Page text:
Vintage Photos by Victorian Pioneer Julia Margaret Cameron (1815 – 1879)

Julia Margaret Cameron (1815 – 1879) was a British photographer, whose subjects were the celebrities of the victorian period and photographs with Arthurian and other legendary themes. Cameron was a devoted pioneer of the art of photography. She was visionary in her belief of the ‘divine’ power of the medium, daring in her experiments with image making and persistent in the promotion of her work. Cameron was 48 years old when she obtained her first camera, given to her as a gift by her daughter and son-in-law. Cameron was religious, well-read and a bit eccentric. She wrote upon receiving the camera: “From the first moment I handled my lens with a tender ardour,” … “and it has become to me as a living thing, with voice and memory and creative vigour.”

She produced the majority of her work from her home at Freshwater on the Isle of Wight. By the coercive force of her eccentric personality, she enlisted everyone around her as models, from family members to domestic servants and local residents. Cameron acted out scenes from mythology, the Bible and Shakespeare, even creating an entire series based off Tennyson’s poetry. The wife of a retired jurist, Cameron moved in the highest circles of society in Victorian England. Having friends in the Victorian poetry and science circles like Alfred Lord Tennyson and Sir John Herschel. These accomplished compatriots soon became Cameron’s favorite subjects.

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Maud (Illustration to Tennyson’s Idylls of the King and Other Poems), 1875

Alice Liddell, 1872

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The Sunflower, 1866

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After the Manner of Perugino, 1865

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The Eccho, 1868

“She Walks In Beauty” by Lord Byron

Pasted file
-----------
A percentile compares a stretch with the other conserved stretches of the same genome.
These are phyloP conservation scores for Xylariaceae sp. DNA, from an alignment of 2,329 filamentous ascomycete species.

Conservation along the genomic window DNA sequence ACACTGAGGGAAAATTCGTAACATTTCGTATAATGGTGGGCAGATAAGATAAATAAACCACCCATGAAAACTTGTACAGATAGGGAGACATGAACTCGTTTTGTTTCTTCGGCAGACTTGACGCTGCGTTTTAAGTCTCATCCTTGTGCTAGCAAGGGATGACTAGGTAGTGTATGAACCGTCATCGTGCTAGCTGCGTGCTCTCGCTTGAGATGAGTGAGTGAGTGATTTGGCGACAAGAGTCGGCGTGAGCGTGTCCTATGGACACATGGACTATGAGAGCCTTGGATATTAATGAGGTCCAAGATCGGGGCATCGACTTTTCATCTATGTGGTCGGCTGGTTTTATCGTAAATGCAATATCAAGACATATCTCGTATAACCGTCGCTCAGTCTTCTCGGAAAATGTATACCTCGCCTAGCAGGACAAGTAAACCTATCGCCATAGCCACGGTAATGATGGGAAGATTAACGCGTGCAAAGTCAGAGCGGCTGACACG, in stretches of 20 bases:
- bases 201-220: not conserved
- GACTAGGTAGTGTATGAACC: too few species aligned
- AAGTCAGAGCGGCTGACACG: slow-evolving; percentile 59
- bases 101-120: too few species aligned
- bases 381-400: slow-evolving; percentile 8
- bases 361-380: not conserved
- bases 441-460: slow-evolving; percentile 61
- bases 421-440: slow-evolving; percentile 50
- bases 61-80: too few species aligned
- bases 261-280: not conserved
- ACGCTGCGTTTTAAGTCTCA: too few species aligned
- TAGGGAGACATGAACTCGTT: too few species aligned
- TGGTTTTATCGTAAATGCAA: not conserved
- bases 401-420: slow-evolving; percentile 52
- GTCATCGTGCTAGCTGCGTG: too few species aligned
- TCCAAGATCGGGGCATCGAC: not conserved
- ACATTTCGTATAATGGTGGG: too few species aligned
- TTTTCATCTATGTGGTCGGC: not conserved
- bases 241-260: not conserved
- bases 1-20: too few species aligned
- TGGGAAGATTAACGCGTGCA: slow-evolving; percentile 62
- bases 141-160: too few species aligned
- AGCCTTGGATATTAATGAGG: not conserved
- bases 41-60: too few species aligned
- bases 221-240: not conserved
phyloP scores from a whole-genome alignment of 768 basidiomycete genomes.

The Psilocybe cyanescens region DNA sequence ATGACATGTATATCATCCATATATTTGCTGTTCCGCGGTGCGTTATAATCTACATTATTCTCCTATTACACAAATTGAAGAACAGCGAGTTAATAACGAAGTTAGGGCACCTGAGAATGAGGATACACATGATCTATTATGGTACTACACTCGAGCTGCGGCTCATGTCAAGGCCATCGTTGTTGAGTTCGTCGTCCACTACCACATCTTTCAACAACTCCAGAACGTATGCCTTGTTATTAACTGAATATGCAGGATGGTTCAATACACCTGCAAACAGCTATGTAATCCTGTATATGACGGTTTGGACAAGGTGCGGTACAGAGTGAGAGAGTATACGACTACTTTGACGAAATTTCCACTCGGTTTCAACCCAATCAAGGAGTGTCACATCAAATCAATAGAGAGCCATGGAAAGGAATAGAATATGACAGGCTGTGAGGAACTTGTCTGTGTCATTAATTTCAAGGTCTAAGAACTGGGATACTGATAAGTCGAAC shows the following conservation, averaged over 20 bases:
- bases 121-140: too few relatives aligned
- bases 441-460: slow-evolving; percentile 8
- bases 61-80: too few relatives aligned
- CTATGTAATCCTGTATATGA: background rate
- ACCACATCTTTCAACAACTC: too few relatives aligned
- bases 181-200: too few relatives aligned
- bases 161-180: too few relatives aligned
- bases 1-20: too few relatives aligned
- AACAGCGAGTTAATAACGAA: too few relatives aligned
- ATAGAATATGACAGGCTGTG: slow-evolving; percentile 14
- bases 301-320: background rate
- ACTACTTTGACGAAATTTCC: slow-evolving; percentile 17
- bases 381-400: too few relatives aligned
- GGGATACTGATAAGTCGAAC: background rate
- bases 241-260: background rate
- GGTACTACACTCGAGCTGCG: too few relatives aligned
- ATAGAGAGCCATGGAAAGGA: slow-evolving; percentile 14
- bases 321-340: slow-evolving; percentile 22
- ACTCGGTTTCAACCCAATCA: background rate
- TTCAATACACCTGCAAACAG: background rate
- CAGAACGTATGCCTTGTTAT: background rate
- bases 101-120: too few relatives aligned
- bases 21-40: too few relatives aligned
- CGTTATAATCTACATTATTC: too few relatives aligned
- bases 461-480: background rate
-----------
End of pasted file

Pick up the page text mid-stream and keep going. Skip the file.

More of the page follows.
She walks in beauty, like the night
Of cloudless climes and starry skies;
And all that’s best of dark and bright
Meet in her aspect and her eyes:
Thus mellow’d to that tender light
Which heaven to gaudy day denies.

One shade the more, one ray the less,
Had half impair’d the nameless grace
Which waves in every raven tress,
Or softly lightens o’er her face;
Where thoughts serenely sweet express
How pure, how dear their dwelling-place.

And on that cheek, and o’er that brow,
So soft, so calm, yet eloquent,
The smiles that win, the tints that glow,
But tell of days in goodness spent,
A mind at peace with all below,
A heart whose love is innocent!

Amazing Victorian Photos of Muse Jane Morris (1860s)

Jane Morris (née Jane Burden 1839 –  1914) was an English artists’ model who embodied the Pre-Raphaelite ideal of beauty. Her father was a stableman and her mother a laundress, Jane Burden grew up in impoverished surroundings in Oxford.

She became a model and muse to the artists William Morris, whom she married  in 1859, and Dante Gabriel Rossetti.

Although she married Morris, it was Dante Gabriel Rossetti who first spotted Jane at a performance at Drury Lane Theatre in 1857 and asked her if she would model for his paintings.

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Jane Morris, posed by Rossetti by John R Parsons, 1865 via

John Robert Parsons, under the direction of Rossetti, 1865
© V&A Images / Victoria and Albert Museum, London via

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Jane Morris, posed by Rossetti by John R Parsons, 1865 via

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Jane Morris, posed by Rossetti by John R Parsons, 1865 via

A Colection of Vintage Photos Feat. Lady Randolph Churchill

Lady Randolph Churchill (1854 – 1921), born Jeanette (Jennie) Jerome, was the daughter of a wealthy New York stock broker. She was one of 350 Dollar Princesses marrying into British aristocracy to save their estates.

In 1874 she married Lord Randolph Churchill, the third son of John Winston Spencer-Churchill, 7th Duke of Marlborough and Lady Frances Anne Emily Vane. Their son was British Prime Minister Winston Churchill.

She was part of the Prince of Wales’ set (Queen Victoria’s son) and a close confidante of the man who would become King Edward VII (and who was rumoured to have been one of her lovers). Their crew had a fondness for fast living and tattoos – Jennie had a snake design curling around her wrist (source).